Key onshore CT policy changes announced since 2010 have included:

    • Successive reductions in the headline rate of onshore corporation tax. Between 2010-11 and 2016-17, the standard rate of corporation tax has been reduced from 28 per cent to 20 per cent. The Government has announced that it will cut the rate further, with it reaching 17 per cent in 2020-21;
    • Changes to the annual investment allowance (AIA). The AIA is a 100 per cent capital allowance for most capital expenditure up to a limit. Expenditure above the limit is subject to the usual capital allowances rules. In 2010-11 the AIA stood at £100,000 a year. This has subsequently varied between £25,000 (in 2012) to a temporary level of £500,000 (between April 2014 and December 2015). At the Summer Budget 2015, the AIA was changed to a permanent level of £200,000;
    • Bank loss restrictions. These measures restrict banks’ ability to set their accumulated losses off against their taxable profits, boosting corporation tax revenues. The measure was introduced at Autumn Statement 2014 and was extended at Budget 2016;
    • Restricting interest relief. Budget 2016 announced a restriction on the deductibility of corporate interest expenses from April 2017; and
    • Anti-avoidance and compliance measures. These include measures to close loopholes, reduce evasion (such as the Budget 2016 measure on offshore property developers), increases in HMRC resources to improve compliance and the accelerated payments scheme for disputed tax to be paid upfront.

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  • Ready reckoners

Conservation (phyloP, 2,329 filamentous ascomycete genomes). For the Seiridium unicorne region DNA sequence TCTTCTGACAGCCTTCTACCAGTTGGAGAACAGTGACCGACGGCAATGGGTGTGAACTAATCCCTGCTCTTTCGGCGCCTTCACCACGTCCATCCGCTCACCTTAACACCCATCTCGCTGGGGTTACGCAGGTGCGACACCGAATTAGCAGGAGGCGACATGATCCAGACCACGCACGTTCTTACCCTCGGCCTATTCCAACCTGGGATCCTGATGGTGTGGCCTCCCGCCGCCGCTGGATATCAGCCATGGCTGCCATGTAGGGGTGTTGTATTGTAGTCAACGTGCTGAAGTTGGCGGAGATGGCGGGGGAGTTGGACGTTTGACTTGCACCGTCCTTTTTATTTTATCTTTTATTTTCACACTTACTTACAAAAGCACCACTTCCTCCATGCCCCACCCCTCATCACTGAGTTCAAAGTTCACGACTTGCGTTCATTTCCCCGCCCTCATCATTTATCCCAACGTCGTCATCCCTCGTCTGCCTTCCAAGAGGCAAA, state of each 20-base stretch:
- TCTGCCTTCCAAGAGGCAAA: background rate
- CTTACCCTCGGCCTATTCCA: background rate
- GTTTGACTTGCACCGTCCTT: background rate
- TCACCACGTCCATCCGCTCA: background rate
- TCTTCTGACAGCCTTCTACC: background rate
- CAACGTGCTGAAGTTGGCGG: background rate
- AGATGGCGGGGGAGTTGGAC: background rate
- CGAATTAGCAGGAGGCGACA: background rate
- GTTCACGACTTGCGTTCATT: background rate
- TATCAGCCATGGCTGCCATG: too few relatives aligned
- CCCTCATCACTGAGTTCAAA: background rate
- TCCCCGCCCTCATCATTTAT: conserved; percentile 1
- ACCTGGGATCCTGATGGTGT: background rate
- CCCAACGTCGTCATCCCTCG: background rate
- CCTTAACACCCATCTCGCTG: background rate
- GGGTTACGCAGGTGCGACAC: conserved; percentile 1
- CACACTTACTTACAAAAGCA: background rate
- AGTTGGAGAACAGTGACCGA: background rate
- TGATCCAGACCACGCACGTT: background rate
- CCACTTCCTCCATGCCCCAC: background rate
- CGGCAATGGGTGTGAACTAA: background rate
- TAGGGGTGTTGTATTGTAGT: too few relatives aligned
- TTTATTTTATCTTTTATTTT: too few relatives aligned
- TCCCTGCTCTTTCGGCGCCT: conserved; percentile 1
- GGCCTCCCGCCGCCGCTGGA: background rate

‘Ready reckoners’ show how our fiscal forecasts could be affected by changes in selected economic determinants. They are stylised quantifications that reflect the typical impact of changes in economic variables on receipts and spending. These estimates are specific to our March 2016 forecast and we would expect them to become outdated over time, as the economy and public finances, and the policy setting, continue to evolve. They are subject to uncertainty because they are based on models that draw on historical relationships or simulations of policy settings.

    These ready reckoners are done on a cash receipts basis where the effects of determinant changes reflect the lagged timing of cash payments. On a time-shifted accruals basis, the effects on receipts will be much closer to the timing of a change. We are planning on updating these ready reckoners to a time-shifted accruals basis in the near future. The table below shows that:

    • holding deductions constant, corporation tax liabilities are geared to changes in income. For some companies, stronger-than-expected profits would bring forward the point at which they would again be liable to pay corporation tax, rather than immediately raising their payments. This is particularly the case for some financial companies, so our central forecast is currently less sensitive to changes in financial company profits than it would have been in the past;
    • higher nominal business investment would directly reduce corporation tax payments as capital allowances rise; and
    • higher equity prices would boost corporation tax receipts as the return on financial investments is also a key determinant of the life assurance sector’s corporation tax liabilities.